4. Wow, you are a remarkable lady Annie. You are brave, no question about it.
    I love reading about your story and how it has shaped you to be the person you are.
    Today, if a kid did what you did, they probably would be in graver danger because values have changed so much. You stayed strong and kept your integrity as your guide.

    Have a great week.

  5. Being brave isn't easy, especially at night.

  6. Looks to me like you are pretty brave...military enlistment, etc. My daughter used ROTC to pay for college then gave back 4 years. I think you have lots of internal power.

  7. You may be one of the bravest people I know. :)
    And I love that your bravery is very much centred on doing the right thing. That often takes the most courage.
    I know about nights alone too. I used to worry as a young mother what I would do if a dangerous situation happened, and it was up to me to keep my 3 children safe because Left Brain was on the night shift. I still worry from time to time; but definitely feel more confident now. And we do safety drills with the kids, so hopefully they will have courage when required to.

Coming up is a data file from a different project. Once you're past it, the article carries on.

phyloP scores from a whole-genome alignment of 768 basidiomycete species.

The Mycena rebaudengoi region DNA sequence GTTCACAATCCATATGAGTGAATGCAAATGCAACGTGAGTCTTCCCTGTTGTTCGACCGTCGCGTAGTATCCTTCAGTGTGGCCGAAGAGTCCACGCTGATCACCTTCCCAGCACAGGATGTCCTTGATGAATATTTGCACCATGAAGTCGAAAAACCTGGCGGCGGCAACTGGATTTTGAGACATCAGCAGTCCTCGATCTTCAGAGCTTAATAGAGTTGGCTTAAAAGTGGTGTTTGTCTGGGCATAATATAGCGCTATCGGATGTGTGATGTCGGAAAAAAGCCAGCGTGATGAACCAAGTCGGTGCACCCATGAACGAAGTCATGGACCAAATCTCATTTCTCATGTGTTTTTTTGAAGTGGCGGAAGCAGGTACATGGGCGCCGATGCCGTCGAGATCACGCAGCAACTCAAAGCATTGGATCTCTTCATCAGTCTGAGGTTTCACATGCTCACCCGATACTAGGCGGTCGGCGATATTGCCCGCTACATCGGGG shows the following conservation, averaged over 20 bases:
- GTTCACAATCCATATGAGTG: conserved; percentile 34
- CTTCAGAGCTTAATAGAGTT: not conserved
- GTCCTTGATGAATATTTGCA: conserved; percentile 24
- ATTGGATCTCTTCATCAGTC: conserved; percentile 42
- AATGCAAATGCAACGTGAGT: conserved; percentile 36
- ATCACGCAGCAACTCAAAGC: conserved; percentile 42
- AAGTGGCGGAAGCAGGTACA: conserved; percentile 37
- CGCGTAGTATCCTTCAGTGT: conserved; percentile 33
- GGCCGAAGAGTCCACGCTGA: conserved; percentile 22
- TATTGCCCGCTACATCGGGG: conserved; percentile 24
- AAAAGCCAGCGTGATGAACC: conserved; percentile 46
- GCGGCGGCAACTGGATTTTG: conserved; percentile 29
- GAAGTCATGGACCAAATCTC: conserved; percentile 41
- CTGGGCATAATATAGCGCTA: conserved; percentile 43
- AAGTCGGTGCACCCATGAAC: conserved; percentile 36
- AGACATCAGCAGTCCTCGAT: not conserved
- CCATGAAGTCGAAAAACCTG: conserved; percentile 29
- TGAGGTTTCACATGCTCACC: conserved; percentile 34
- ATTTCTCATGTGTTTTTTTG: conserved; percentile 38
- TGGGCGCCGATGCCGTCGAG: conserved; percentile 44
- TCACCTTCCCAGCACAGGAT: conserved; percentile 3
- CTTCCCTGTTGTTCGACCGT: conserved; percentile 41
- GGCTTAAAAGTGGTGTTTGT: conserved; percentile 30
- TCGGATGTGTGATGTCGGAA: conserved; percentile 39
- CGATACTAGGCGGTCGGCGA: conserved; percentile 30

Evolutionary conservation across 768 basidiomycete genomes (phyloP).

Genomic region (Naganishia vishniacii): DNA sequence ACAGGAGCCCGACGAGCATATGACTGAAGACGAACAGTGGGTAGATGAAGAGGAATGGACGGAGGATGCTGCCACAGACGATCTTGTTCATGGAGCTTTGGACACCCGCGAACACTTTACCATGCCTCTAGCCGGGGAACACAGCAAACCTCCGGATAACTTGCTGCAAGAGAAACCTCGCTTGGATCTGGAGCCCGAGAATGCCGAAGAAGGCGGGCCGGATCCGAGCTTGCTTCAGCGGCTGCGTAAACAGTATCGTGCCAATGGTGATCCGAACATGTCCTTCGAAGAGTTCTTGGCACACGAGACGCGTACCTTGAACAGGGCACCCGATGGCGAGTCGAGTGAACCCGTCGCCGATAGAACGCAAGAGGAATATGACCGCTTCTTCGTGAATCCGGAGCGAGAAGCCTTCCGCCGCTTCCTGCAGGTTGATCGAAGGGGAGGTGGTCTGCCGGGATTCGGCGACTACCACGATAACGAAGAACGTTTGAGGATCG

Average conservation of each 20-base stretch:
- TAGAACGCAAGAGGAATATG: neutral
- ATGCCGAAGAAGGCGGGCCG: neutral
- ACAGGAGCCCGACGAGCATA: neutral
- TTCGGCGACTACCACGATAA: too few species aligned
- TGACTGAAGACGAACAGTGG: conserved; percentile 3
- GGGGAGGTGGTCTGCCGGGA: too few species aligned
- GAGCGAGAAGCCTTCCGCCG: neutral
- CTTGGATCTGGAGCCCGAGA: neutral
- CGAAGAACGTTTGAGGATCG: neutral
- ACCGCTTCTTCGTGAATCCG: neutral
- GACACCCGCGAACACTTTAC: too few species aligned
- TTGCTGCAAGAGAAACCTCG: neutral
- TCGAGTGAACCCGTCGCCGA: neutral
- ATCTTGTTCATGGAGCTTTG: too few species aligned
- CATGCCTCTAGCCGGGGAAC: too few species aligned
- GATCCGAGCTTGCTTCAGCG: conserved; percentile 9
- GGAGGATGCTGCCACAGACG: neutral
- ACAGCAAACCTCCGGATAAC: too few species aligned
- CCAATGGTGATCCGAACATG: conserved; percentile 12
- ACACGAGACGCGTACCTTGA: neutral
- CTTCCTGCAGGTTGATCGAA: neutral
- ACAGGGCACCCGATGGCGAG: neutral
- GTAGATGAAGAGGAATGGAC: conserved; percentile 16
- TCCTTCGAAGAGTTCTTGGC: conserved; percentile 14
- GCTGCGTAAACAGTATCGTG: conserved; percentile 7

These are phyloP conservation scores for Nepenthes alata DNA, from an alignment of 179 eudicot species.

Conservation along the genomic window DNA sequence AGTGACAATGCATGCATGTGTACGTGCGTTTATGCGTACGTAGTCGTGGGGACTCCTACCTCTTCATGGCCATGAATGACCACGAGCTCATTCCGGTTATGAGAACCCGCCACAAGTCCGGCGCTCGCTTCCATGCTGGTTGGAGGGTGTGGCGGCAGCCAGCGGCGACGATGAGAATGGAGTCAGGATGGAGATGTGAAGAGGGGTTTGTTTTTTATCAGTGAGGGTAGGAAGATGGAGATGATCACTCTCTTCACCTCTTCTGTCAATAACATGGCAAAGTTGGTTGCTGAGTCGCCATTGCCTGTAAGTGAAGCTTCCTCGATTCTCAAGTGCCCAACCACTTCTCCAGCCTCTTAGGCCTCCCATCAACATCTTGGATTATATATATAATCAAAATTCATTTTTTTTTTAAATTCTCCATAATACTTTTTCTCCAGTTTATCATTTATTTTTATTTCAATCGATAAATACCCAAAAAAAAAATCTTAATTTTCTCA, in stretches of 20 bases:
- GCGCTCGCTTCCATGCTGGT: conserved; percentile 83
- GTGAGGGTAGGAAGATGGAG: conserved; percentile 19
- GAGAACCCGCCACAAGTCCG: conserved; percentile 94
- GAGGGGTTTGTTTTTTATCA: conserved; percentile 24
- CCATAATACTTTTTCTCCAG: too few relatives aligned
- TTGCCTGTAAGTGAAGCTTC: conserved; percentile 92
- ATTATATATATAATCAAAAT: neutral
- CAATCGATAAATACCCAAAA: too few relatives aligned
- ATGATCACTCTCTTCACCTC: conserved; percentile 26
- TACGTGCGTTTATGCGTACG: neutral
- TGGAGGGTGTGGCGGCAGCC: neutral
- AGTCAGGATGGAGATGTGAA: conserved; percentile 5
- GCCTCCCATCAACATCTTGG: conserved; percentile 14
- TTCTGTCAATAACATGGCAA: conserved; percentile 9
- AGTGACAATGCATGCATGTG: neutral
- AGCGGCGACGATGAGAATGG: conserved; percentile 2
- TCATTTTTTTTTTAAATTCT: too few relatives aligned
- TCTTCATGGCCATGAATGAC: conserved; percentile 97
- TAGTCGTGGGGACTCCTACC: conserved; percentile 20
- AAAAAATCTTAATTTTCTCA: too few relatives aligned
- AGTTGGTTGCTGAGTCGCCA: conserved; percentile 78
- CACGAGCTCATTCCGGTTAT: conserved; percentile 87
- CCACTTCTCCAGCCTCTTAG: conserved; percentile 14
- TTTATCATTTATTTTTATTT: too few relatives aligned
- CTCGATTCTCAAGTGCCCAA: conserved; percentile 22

(in fact, I caught them trying to go out one of the bedroom windows once with blankets knotted..... rather poorly I might add. *eyeroll*

  8. I always have the feeling that you are a calm and soothing person!

  9. Thank you for sharing about yourself, McGuffy Ann. Doing the right thing isn't always easy. And sometimes being brave isn't easy, either. We think it's awesome that you do both. :)

  10. Doing what is right no matter what, and getting done what needs to be done, is bravery in a high form. My hat is off to you!

  11. Annie;